Editor’s Note: This post is written by an advisor to law firms who has written extensively about the legal industry. It is the first article of a two-part series on how law firms are becoming more industry focused. 

By Patrick McKenna, Law Firm Consultant, McKenna Associates Inc. 

Let’s look at what is now happening in advanced education and specifically with the long revered MBA degree as an example of what is happening within our own profession.

Last year about 87,000 Americans wrote their Graduate Management Admission Test (or GMAT), an aptitude exam generally required as part of an application to MBA programs. That compares with 127,000 in 2010.  Applications from students have been in a decline following the economic crisis and competition for a smaller pool of students has been raging among the hundreds of MBA schools across the continent.  This rampant marketing and competition for students has raised questions about what a sustainable model for MBA programs might look like.

The generalist MBA, wherein students select a specific discipline, be it finance, operations or marketing in which to specialize, is being seen to be outdated such that schools are finding that they increasingly have to differentiate themselves.  And finding ways to meaningful differentiate usually means asking the client – in this case those who hire the end product of graduate education mills, to find out from them what they need.  The response?  Increasingly corporations are expecting their MBA graduates to indeed specialize, but not so much in traditional disciplines but in specific industry sectors – like mining, retail, health, real estate and so forth.

The world of management education is changing.  General programs are not good enough.  As one business dean expressed it, “this shift will mean an end to the conventional ‘cookie cutter’ MBA, where all students learned the same basic business skills.  The two-year MBA with some opportunity for industry-specific specialization is becoming the gold standard.”

Let’s compare what is going on in management education with what is going on in the legal profession.   Today many firms would assert they have embraced having a smattering of industry groups in their firms.  Nevertheless, it is interesting and informative to look at what some of these groups may actually signal to clients about the firm’s industry knowledge and competence.   For example:

  • It is not whatyoucall the industry, it is what the client calls itself that is most important.

When you think about the various options available for stimulating revenue growth, one of those options is driven by the preponderance of various industries that are located in your particular market footprint.  That said, I am always surprised by the lack of knowledge some professionals display in understanding which industries often have a prevailing influence in their particular locale.  In fact, in a number of recent meetings (after having done the required homework myself), I’ve asked partners to tell me, “What particular industry concentration or ‘industry cluster’ is your city, region or state focusing attention and fiscal resources on developing?”  A short period of stunned silence is then often punctuated with some wild guesses and sometimes a few manage to guess correctly.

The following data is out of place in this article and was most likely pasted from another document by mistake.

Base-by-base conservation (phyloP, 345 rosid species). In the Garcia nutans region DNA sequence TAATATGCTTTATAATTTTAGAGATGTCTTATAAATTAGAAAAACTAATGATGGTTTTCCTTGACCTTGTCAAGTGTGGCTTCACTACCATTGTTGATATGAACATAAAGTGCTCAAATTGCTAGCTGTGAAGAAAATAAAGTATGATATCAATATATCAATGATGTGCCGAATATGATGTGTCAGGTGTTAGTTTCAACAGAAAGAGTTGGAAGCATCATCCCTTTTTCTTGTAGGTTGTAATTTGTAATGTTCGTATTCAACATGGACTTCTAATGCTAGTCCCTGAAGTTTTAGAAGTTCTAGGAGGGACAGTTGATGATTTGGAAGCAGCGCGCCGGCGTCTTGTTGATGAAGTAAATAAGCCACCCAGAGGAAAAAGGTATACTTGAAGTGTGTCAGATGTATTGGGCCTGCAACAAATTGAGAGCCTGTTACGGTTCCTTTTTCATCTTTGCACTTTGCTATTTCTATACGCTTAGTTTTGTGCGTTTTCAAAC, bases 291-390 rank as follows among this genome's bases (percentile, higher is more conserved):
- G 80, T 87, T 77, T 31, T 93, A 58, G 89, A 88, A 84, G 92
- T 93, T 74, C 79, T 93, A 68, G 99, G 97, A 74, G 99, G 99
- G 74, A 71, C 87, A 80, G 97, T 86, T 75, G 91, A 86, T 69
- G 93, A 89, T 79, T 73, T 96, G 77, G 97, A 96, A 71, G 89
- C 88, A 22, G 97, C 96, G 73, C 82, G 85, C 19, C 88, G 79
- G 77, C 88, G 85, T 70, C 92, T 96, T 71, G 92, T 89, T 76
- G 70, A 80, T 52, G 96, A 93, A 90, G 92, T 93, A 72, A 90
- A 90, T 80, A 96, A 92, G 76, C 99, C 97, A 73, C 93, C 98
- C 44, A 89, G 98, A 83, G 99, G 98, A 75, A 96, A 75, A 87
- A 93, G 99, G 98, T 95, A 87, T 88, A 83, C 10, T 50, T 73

When we think about industry clusers we naturally imagine the car manufacturers of Detroit, computer makers of Silicon Valley, aircraft manufacturers of Seattle, financial services in New York, and the movie makers of Hollywood; but industry clusters are more than just a collection of companies in the same industry.  Industry clusters are actually a geographical proximate group of interconnected companies with associated institutions in a particular specialization – all linked by networks.

In other words, while some locality can have an industry group, for example the Napa Valley vineyards, what would make this group a cluster would be the presence of upstream and downstream specialists.  Using the example of the Napa Valley vineyards, this would include upstream manufacturers and suppliers of herbicides, pesticides, and irrigation, harvesting and processing equipment – while downstream would include manufacturers and suppliers of winemaking equipment, bottles, labels and corks.  The associated institutions would then include government departments (including export), educational and research organizations, plus other related industries like tourism and hospitality.

The challenge that arises from all of this can often manifest itself in really understanding what specific industry you are really working in and how you are communicating your expertise to the market.

For example, in one particular firm I was recently engaged in working with, as I examined the various clusters in their market, I noticed that one of the top three industry clusters was “Photonics” which included data transmission technologies, laser processing and spectroscope analysis.  When one examined the firm’s web site you could not find a single mention of anyone having done work in the “Photonics” industry.  When I raised this point later in our strategy sessions, I was informed that the firm had a long history of serving a number of major companies in the . . .  “Optics” industry.

Now, you’re welcome to call it the Optics industry, but if I, as the client, call it the Photonics industry and am proud of being an active member of the New York Photonics Industry Association – you might see how you and your firm could be perceived to be irrelevant!